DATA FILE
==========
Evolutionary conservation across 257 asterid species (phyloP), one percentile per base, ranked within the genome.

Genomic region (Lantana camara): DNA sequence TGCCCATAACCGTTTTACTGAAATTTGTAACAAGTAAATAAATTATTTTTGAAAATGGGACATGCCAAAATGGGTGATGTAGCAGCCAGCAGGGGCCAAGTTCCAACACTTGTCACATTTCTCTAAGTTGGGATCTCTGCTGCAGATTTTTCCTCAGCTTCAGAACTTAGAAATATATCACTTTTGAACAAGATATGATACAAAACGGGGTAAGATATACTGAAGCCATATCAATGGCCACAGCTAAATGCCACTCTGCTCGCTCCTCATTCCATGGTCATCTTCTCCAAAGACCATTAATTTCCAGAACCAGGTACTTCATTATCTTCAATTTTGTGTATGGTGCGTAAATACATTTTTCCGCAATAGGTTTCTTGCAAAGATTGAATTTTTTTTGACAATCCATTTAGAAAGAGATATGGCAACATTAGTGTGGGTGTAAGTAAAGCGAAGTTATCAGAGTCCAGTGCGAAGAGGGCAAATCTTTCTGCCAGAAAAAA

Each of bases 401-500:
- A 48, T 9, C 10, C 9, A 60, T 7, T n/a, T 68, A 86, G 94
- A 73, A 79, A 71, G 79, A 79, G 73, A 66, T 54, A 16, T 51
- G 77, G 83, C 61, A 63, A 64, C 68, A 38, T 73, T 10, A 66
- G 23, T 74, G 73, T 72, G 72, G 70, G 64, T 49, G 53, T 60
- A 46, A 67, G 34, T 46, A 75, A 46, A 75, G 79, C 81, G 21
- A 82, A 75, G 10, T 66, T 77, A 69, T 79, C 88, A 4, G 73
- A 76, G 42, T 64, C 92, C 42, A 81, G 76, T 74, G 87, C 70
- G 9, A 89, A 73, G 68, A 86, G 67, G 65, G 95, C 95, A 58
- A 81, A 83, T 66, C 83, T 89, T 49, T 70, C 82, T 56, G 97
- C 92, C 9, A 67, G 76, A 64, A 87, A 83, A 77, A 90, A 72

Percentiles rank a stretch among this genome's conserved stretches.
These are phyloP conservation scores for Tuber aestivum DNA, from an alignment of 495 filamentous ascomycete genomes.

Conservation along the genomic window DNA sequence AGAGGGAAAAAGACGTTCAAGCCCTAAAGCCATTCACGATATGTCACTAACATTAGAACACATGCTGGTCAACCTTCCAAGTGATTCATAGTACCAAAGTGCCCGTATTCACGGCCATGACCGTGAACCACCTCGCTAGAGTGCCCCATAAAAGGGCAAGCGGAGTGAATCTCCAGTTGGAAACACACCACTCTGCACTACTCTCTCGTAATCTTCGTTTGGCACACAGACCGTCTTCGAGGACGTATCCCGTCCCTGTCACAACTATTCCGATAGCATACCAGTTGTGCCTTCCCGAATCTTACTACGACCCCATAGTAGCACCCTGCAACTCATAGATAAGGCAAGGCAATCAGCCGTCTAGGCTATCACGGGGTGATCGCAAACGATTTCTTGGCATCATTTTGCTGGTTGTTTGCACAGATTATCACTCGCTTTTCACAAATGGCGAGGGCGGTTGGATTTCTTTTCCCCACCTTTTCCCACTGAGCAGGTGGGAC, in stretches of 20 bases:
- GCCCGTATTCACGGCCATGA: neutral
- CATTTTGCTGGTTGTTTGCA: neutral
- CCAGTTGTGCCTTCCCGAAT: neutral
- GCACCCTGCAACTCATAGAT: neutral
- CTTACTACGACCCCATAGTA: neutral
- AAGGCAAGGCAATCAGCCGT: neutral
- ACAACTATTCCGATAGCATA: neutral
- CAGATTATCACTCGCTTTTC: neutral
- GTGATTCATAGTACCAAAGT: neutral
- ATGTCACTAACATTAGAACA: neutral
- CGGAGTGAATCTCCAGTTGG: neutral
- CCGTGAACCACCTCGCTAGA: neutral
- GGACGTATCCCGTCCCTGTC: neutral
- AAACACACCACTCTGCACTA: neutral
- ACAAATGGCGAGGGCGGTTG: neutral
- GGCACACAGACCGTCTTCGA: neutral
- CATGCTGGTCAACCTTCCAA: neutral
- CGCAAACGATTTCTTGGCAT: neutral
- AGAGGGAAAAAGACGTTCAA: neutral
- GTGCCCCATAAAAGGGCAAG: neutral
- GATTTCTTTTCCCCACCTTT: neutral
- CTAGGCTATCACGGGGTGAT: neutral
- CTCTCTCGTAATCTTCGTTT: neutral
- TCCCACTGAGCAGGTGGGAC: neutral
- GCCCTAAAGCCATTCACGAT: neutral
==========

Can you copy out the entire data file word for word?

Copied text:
Evolutionary conservation across 257 asterid species (phyloP), one percentile per base, ranked within the genome.

Genomic region (Lantana camara): DNA sequence TGCCCATAACCGTTTTACTGAAATTTGTAACAAGTAAATAAATTATTTTTGAAAATGGGACATGCCAAAATGGGTGATGTAGCAGCCAGCAGGGGCCAAGTTCCAACACTTGTCACATTTCTCTAAGTTGGGATCTCTGCTGCAGATTTTTCCTCAGCTTCAGAACTTAGAAATATATCACTTTTGAACAAGATATGATACAAAACGGGGTAAGATATACTGAAGCCATATCAATGGCCACAGCTAAATGCCACTCTGCTCGCTCCTCATTCCATGGTCATCTTCTCCAAAGACCATTAATTTCCAGAACCAGGTACTTCATTATCTTCAATTTTGTGTATGGTGCGTAAATACATTTTTCCGCAATAGGTTTCTTGCAAAGATTGAATTTTTTTTGACAATCCATTTAGAAAGAGATATGGCAACATTAGTGTGGGTGTAAGTAAAGCGAAGTTATCAGAGTCCAGTGCGAAGAGGGCAAATCTTTCTGCCAGAAAAAA

Each of bases 401-500:
- A 48, T 9, C 10, C 9, A 60, T 7, T n/a, T 68, A 86, G 94
- A 73, A 79, A 71, G 79, A 79, G 73, A 66, T 54, A 16, T 51
- G 77, G 83, C 61, A 63, A 64, C 68, A 38, T 73, T 10, A 66
- G 23, T 74, G 73, T 72, G 72, G 70, G 64, T 49, G 53, T 60
- A 46, A 67, G 34, T 46, A 75, A 46, A 75, G 79, C 81, G 21
- A 82, A 75, G 10, T 66, T 77, A 69, T 79, C 88, A 4, G 73
- A 76, G 42, T 64, C 92, C 42, A 81, G 76, T 74, G 87, C 70
- G 9, A 89, A 73, G 68, A 86, G 67, G 65, G 95, C 95, A 58
- A 81, A 83, T 66, C 83, T 89, T 49, T 70, C 82, T 56, G 97
- C 92, C 9, A 67, G 76, A 64, A 87, A 83, A 77, A 90, A 72

Percentiles rank a stretch among this genome's conserved stretches.
These are phyloP conservation scores for Tuber aestivum DNA, from an alignment of 495 filamentous ascomycete genomes.

Conservation along the genomic window DNA sequence AGAGGGAAAAAGACGTTCAAGCCCTAAAGCCATTCACGATATGTCACTAACATTAGAACACATGCTGGTCAACCTTCCAAGTGATTCATAGTACCAAAGTGCCCGTATTCACGGCCATGACCGTGAACCACCTCGCTAGAGTGCCCCATAAAAGGGCAAGCGGAGTGAATCTCCAGTTGGAAACACACCACTCTGCACTACTCTCTCGTAATCTTCGTTTGGCACACAGACCGTCTTCGAGGACGTATCCCGTCCCTGTCACAACTATTCCGATAGCATACCAGTTGTGCCTTCCCGAATCTTACTACGACCCCATAGTAGCACCCTGCAACTCATAGATAAGGCAAGGCAATCAGCCGTCTAGGCTATCACGGGGTGATCGCAAACGATTTCTTGGCATCATTTTGCTGGTTGTTTGCACAGATTATCACTCGCTTTTCACAAATGGCGAGGGCGGTTGGATTTCTTTTCCCCACCTTTTCCCACTGAGCAGGTGGGAC, in stretches of 20 bases:
- GCCCGTATTCACGGCCATGA: neutral
- CATTTTGCTGGTTGTTTGCA: neutral
- CCAGTTGTGCCTTCCCGAAT: neutral
- GCACCCTGCAACTCATAGAT: neutral
- CTTACTACGACCCCATAGTA: neutral
- AAGGCAAGGCAATCAGCCGT: neutral
- ACAACTATTCCGATAGCATA: neutral
- CAGATTATCACTCGCTTTTC: neutral
- GTGATTCATAGTACCAAAGT: neutral
- ATGTCACTAACATTAGAACA: neutral
- CGGAGTGAATCTCCAGTTGG: neutral
- CCGTGAACCACCTCGCTAGA: neutral
- GGACGTATCCCGTCCCTGTC: neutral
- AAACACACCACTCTGCACTA: neutral
- ACAAATGGCGAGGGCGGTTG: neutral
- GGCACACAGACCGTCTTCGA: neutral
- CATGCTGGTCAACCTTCCAA: neutral
- CGCAAACGATTTCTTGGCAT: neutral
- AGAGGGAAAAAGACGTTCAA: neutral
- GTGCCCCATAAAAGGGCAAG: neutral
- GATTTCTTTTCCCCACCTTT: neutral
- CTAGGCTATCACGGGGTGAT: neutral
- CTCTCTCGTAATCTTCGTTT: neutral
- TCCCACTGAGCAGGTGGGAC: neutral
- GCCCTAAAGCCATTCACGAT: neutral